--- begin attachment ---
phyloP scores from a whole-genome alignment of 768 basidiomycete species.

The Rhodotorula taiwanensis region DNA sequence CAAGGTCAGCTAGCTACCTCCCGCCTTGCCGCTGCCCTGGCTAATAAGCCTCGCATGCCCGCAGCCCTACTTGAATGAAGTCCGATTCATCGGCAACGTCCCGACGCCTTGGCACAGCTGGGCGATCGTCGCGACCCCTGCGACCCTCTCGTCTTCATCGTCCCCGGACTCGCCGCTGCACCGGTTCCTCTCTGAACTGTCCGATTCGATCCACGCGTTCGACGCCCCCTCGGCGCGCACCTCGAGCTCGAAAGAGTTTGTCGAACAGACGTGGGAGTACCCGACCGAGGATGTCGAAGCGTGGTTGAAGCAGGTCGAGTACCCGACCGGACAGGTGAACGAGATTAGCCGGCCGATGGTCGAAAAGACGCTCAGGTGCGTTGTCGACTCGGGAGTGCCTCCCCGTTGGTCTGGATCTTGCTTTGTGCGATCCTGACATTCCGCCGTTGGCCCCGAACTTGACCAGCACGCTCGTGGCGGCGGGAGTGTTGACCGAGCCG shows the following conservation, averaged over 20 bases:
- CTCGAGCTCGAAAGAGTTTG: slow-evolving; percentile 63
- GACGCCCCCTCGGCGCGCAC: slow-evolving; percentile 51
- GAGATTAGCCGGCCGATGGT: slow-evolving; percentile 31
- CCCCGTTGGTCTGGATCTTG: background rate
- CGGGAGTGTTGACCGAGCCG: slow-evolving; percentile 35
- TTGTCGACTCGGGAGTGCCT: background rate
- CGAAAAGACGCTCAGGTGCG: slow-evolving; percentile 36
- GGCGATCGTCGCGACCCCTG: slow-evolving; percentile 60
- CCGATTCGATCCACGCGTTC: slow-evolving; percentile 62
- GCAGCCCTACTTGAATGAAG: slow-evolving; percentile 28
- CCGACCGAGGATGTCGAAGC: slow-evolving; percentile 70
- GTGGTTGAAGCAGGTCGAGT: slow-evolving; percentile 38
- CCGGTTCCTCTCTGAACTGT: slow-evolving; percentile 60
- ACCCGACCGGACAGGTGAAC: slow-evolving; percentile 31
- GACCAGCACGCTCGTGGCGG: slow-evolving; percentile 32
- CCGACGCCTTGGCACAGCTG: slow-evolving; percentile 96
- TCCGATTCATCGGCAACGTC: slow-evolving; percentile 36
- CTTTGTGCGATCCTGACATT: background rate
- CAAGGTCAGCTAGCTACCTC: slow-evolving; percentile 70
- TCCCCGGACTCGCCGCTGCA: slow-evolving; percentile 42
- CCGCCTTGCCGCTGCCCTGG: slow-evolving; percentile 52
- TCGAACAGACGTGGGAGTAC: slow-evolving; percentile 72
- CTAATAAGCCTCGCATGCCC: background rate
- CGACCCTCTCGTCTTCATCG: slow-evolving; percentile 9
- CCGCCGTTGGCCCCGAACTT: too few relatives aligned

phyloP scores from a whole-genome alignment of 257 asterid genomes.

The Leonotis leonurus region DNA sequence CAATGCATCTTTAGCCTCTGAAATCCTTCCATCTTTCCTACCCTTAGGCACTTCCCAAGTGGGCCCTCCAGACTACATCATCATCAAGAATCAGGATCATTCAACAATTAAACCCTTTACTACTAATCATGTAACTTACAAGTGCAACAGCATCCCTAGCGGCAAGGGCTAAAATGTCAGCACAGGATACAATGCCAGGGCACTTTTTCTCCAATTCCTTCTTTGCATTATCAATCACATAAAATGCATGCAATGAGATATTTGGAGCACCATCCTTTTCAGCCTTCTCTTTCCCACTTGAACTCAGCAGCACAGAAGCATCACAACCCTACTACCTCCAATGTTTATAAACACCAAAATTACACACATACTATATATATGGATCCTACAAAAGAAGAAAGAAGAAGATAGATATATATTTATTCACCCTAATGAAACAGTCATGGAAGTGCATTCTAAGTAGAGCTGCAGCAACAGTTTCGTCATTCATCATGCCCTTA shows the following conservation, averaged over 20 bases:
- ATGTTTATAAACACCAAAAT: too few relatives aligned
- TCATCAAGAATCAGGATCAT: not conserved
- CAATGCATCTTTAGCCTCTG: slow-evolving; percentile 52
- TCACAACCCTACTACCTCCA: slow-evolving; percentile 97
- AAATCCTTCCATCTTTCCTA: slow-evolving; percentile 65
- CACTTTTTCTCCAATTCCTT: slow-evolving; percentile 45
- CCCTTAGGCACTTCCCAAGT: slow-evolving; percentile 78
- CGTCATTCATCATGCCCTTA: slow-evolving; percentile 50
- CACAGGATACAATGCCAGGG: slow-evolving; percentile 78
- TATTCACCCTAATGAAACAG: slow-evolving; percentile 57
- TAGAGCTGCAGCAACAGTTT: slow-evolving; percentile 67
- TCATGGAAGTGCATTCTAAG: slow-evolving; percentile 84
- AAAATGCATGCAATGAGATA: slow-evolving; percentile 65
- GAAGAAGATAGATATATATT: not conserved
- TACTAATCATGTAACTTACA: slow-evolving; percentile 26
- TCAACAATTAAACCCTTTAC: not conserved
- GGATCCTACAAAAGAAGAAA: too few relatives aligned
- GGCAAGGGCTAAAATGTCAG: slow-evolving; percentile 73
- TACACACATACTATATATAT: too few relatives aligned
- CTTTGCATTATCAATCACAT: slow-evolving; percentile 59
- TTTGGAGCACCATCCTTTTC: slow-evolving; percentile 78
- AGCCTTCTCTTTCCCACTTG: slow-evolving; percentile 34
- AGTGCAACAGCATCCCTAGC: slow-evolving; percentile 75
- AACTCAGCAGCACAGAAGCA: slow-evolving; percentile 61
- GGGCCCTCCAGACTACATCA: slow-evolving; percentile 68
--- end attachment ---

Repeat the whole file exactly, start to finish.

phyloP scores from a whole-genome alignment of 768 basidiomycete species.

The Rhodotorula taiwanensis region DNA sequence CAAGGTCAGCTAGCTACCTCCCGCCTTGCCGCTGCCCTGGCTAATAAGCCTCGCATGCCCGCAGCCCTACTTGAATGAAGTCCGATTCATCGGCAACGTCCCGACGCCTTGGCACAGCTGGGCGATCGTCGCGACCCCTGCGACCCTCTCGTCTTCATCGTCCCCGGACTCGCCGCTGCACCGGTTCCTCTCTGAACTGTCCGATTCGATCCACGCGTTCGACGCCCCCTCGGCGCGCACCTCGAGCTCGAAAGAGTTTGTCGAACAGACGTGGGAGTACCCGACCGAGGATGTCGAAGCGTGGTTGAAGCAGGTCGAGTACCCGACCGGACAGGTGAACGAGATTAGCCGGCCGATGGTCGAAAAGACGCTCAGGTGCGTTGTCGACTCGGGAGTGCCTCCCCGTTGGTCTGGATCTTGCTTTGTGCGATCCTGACATTCCGCCGTTGGCCCCGAACTTGACCAGCACGCTCGTGGCGGCGGGAGTGTTGACCGAGCCG shows the following conservation, averaged over 20 bases:
- CTCGAGCTCGAAAGAGTTTG: slow-evolving; percentile 63
- GACGCCCCCTCGGCGCGCAC: slow-evolving; percentile 51
- GAGATTAGCCGGCCGATGGT: slow-evolving; percentile 31
- CCCCGTTGGTCTGGATCTTG: background rate
- CGGGAGTGTTGACCGAGCCG: slow-evolving; percentile 35
- TTGTCGACTCGGGAGTGCCT: background rate
- CGAAAAGACGCTCAGGTGCG: slow-evolving; percentile 36
- GGCGATCGTCGCGACCCCTG: slow-evolving; percentile 60
- CCGATTCGATCCACGCGTTC: slow-evolving; percentile 62
- GCAGCCCTACTTGAATGAAG: slow-evolving; percentile 28
- CCGACCGAGGATGTCGAAGC: slow-evolving; percentile 70
- GTGGTTGAAGCAGGTCGAGT: slow-evolving; percentile 38
- CCGGTTCCTCTCTGAACTGT: slow-evolving; percentile 60
- ACCCGACCGGACAGGTGAAC: slow-evolving; percentile 31
- GACCAGCACGCTCGTGGCGG: slow-evolving; percentile 32
- CCGACGCCTTGGCACAGCTG: slow-evolving; percentile 96
- TCCGATTCATCGGCAACGTC: slow-evolving; percentile 36
- CTTTGTGCGATCCTGACATT: background rate
- CAAGGTCAGCTAGCTACCTC: slow-evolving; percentile 70
- TCCCCGGACTCGCCGCTGCA: slow-evolving; percentile 42
- CCGCCTTGCCGCTGCCCTGG: slow-evolving; percentile 52
- TCGAACAGACGTGGGAGTAC: slow-evolving; percentile 72
- CTAATAAGCCTCGCATGCCC: background rate
- CGACCCTCTCGTCTTCATCG: slow-evolving; percentile 9
- CCGCCGTTGGCCCCGAACTT: too few relatives aligned

phyloP scores from a whole-genome alignment of 257 asterid genomes.

The Leonotis leonurus region DNA sequence CAATGCATCTTTAGCCTCTGAAATCCTTCCATCTTTCCTACCCTTAGGCACTTCCCAAGTGGGCCCTCCAGACTACATCATCATCAAGAATCAGGATCATTCAACAATTAAACCCTTTACTACTAATCATGTAACTTACAAGTGCAACAGCATCCCTAGCGGCAAGGGCTAAAATGTCAGCACAGGATACAATGCCAGGGCACTTTTTCTCCAATTCCTTCTTTGCATTATCAATCACATAAAATGCATGCAATGAGATATTTGGAGCACCATCCTTTTCAGCCTTCTCTTTCCCACTTGAACTCAGCAGCACAGAAGCATCACAACCCTACTACCTCCAATGTTTATAAACACCAAAATTACACACATACTATATATATGGATCCTACAAAAGAAGAAAGAAGAAGATAGATATATATTTATTCACCCTAATGAAACAGTCATGGAAGTGCATTCTAAGTAGAGCTGCAGCAACAGTTTCGTCATTCATCATGCCCTTA shows the following conservation, averaged over 20 bases:
- ATGTTTATAAACACCAAAAT: too few relatives aligned
- TCATCAAGAATCAGGATCAT: not conserved
- CAATGCATCTTTAGCCTCTG: slow-evolving; percentile 52
- TCACAACCCTACTACCTCCA: slow-evolving; percentile 97
- AAATCCTTCCATCTTTCCTA: slow-evolving; percentile 65
- CACTTTTTCTCCAATTCCTT: slow-evolving; percentile 45
- CCCTTAGGCACTTCCCAAGT: slow-evolving; percentile 78
- CGTCATTCATCATGCCCTTA: slow-evolving; percentile 50
- CACAGGATACAATGCCAGGG: slow-evolving; percentile 78
- TATTCACCCTAATGAAACAG: slow-evolving; percentile 57
- TAGAGCTGCAGCAACAGTTT: slow-evolving; percentile 67
- TCATGGAAGTGCATTCTAAG: slow-evolving; percentile 84
- AAAATGCATGCAATGAGATA: slow-evolving; percentile 65
- GAAGAAGATAGATATATATT: not conserved
- TACTAATCATGTAACTTACA: slow-evolving; percentile 26
- TCAACAATTAAACCCTTTAC: not conserved
- GGATCCTACAAAAGAAGAAA: too few relatives aligned
- GGCAAGGGCTAAAATGTCAG: slow-evolving; percentile 73
- TACACACATACTATATATAT: too few relatives aligned
- CTTTGCATTATCAATCACAT: slow-evolving; percentile 59
- TTTGGAGCACCATCCTTTTC: slow-evolving; percentile 78
- AGCCTTCTCTTTCCCACTTG: slow-evolving; percentile 34
- AGTGCAACAGCATCCCTAGC: slow-evolving; percentile 75
- AACTCAGCAGCACAGAAGCA: slow-evolving; percentile 61
- GGGCCCTCCAGACTACATCA: slow-evolving; percentile 68